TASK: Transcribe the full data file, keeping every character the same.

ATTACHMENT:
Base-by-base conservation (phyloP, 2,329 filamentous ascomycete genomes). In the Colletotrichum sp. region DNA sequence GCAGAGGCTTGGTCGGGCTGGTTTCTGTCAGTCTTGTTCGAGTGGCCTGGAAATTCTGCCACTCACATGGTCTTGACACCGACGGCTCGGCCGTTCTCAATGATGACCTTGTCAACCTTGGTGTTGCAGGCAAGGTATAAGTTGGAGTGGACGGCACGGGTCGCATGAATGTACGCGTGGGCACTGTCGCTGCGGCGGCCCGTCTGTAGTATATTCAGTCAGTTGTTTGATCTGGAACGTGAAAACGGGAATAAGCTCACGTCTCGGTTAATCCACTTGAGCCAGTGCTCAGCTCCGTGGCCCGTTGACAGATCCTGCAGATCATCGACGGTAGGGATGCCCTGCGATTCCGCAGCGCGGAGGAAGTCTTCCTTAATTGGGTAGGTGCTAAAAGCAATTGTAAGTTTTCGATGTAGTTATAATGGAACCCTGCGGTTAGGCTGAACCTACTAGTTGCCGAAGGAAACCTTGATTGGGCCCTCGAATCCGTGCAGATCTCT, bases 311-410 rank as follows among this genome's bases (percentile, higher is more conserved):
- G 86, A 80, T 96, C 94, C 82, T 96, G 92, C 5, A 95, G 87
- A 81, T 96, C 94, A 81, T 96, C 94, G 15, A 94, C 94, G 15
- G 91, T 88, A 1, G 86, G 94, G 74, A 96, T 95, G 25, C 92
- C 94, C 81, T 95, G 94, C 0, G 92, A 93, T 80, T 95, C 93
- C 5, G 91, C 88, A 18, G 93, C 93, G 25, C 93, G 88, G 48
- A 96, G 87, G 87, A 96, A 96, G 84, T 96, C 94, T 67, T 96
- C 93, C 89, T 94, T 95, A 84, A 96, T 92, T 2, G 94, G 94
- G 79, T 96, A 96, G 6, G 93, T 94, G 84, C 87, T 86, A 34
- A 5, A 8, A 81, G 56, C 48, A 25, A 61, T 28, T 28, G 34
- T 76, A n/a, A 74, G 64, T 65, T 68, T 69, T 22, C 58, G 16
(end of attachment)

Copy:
Base-by-base conservation (phyloP, 2,329 filamentous ascomycete genomes). In the Colletotrichum sp. region DNA sequence GCAGAGGCTTGGTCGGGCTGGTTTCTGTCAGTCTTGTTCGAGTGGCCTGGAAATTCTGCCACTCACATGGTCTTGACACCGACGGCTCGGCCGTTCTCAATGATGACCTTGTCAACCTTGGTGTTGCAGGCAAGGTATAAGTTGGAGTGGACGGCACGGGTCGCATGAATGTACGCGTGGGCACTGTCGCTGCGGCGGCCCGTCTGTAGTATATTCAGTCAGTTGTTTGATCTGGAACGTGAAAACGGGAATAAGCTCACGTCTCGGTTAATCCACTTGAGCCAGTGCTCAGCTCCGTGGCCCGTTGACAGATCCTGCAGATCATCGACGGTAGGGATGCCCTGCGATTCCGCAGCGCGGAGGAAGTCTTCCTTAATTGGGTAGGTGCTAAAAGCAATTGTAAGTTTTCGATGTAGTTATAATGGAACCCTGCGGTTAGGCTGAACCTACTAGTTGCCGAAGGAAACCTTGATTGGGCCCTCGAATCCGTGCAGATCTCT, bases 311-410 rank as follows among this genome's bases (percentile, higher is more conserved):
- G 86, A 80, T 96, C 94, C 82, T 96, G 92, C 5, A 95, G 87
- A 81, T 96, C 94, A 81, T 96, C 94, G 15, A 94, C 94, G 15
- G 91, T 88, A 1, G 86, G 94, G 74, A 96, T 95, G 25, C 92
- C 94, C 81, T 95, G 94, C 0, G 92, A 93, T 80, T 95, C 93
- C 5, G 91, C 88, A 18, G 93, C 93, G 25, C 93, G 88, G 48
- A 96, G 87, G 87, A 96, A 96, G 84, T 96, C 94, T 67, T 96
- C 93, C 89, T 94, T 95, A 84, A 96, T 92, T 2, G 94, G 94
- G 79, T 96, A 96, G 6, G 93, T 94, G 84, C 87, T 86, A 34
- A 5, A 8, A 81, G 56, C 48, A 25, A 61, T 28, T 28, G 34
- T 76, A n/a, A 74, G 64, T 65, T 68, T 69, T 22, C 58, G 16